My Existence = My Resistance

Artist Statement

 

That’s Me In the Corner (Everybody Hurts), 2016

 

For over two decades, I’ve been documenting queer lives in my native Russia and around the world. In my work, I tell real stories of real people through the prism of my queer immigrant experience. Minorities, social outcasts, people on the fringes of society, marginalized lives and souls who don’t have objective representation in contemporary culture find their place in my writings and art.

Having been raised under oppressive Communist ideology, where homosexuality was a criminal offense punishable with up to five years in prison, I was one of the first openly gay journalists who covered the emerging queer culture and underground community in a favorable way. I moved to Moscow as a teenager to escape my homophobic family. At that time, I was eager to explore forbidden literature, cinema, and art, and discovered Rimbaud, Genet, Bataille, Pasolini, Visconti, Fassbinder, Derek Jarman, and David Wojnarowicz at a very young age. Their work gave me confidence in my own creative pursuits. It made me proud of who I was and the people I was representing. As an editor at the first gay-friendly publishing house in Russia, Glagol (‘Verb’), I was responsible for publishing several groundbreaking books previously banned in the Soviet Union, such as, James Baldwin’s Giovanni’s Room and Naked Lunch by William S. Burroughs. I also translated into Russian selected writings of Allen Ginsberg and Dennis Cooper, both of whom I was fortunate to meet and work with.

After my attempt to register the first same-sex marriage in Russia before it was legal anywhere else, I was forced to leave my country and seek political asylum in the US. I became the first Russian gay refugee granted asylum on the grounds of homophobic persecution. After my move to New York, I immersed myself in the downtown queer scene and interviewed many of my heroes like Allen Ginsberg, Quentin Crisp, Larry Clark, Gus Van Sant, Bruce LaBruce, and Edmund White. After being granted asylum, I was able to go back to Russia to visit my family and friends, while documenting the political and economic transformations that my country went through in the early 2000s. Those pictures later became my first New York solo show and photography monograph, Lost Boys. In this series I raise questions about displacement and identity, various underground subcultures and how they relate to each other, the clash between individual desires and social norms, order and chaos, attachment and disaffection, religion and nihilism, love and hate, and what it means to be a young man in the modern world.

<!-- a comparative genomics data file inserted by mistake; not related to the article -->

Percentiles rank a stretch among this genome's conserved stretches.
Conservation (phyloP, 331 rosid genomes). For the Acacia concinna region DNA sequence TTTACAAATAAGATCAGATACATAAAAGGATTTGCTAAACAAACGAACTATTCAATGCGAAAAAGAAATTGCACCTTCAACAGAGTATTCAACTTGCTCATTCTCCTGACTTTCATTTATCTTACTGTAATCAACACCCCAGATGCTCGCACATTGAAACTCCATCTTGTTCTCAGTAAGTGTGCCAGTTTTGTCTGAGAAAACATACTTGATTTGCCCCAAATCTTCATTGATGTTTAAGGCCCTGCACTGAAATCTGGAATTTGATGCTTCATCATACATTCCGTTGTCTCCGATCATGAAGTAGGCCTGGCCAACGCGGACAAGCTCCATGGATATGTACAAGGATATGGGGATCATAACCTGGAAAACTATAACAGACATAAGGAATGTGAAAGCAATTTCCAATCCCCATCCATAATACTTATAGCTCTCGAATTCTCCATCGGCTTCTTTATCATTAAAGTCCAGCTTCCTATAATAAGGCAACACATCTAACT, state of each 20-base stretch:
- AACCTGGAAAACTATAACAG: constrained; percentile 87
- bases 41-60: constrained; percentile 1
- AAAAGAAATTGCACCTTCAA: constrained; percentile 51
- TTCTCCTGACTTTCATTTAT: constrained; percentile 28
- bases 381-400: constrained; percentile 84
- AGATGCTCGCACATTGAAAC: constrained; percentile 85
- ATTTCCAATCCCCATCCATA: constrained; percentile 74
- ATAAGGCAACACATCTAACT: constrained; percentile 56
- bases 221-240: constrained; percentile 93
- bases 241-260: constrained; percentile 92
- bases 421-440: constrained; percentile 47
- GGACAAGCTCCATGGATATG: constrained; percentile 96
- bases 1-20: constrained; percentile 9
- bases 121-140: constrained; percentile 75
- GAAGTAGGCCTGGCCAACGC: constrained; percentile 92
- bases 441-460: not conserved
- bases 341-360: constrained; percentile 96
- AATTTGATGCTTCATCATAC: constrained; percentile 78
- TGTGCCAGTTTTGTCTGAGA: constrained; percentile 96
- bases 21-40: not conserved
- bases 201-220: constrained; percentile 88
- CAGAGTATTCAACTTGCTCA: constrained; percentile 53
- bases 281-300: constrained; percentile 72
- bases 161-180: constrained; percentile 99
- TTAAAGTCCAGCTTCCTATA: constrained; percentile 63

Over the years, my creative practice has evolved beyond text, photography and performance to film and multimedia installation. Informed by my dissident and refugee background, my work has as much to do with a personal point of view as with social commentary and political activism. For me, the personal is political and the political is personal. At a time when our fundamental constitutional rights are under attack, I believe that queer imagery can serve as the most effective weapon against hypocrisy, bigotry, and censorship. When they censor my work either on social media or in real life, my response is always—double up on the queer, double up on the fight and what they don’t want to hear or see. I want to shine light on the darkest corners of human nature and sexuality as a way to understand and peacefully coexist with each other, because being different is a blessing, not a curse.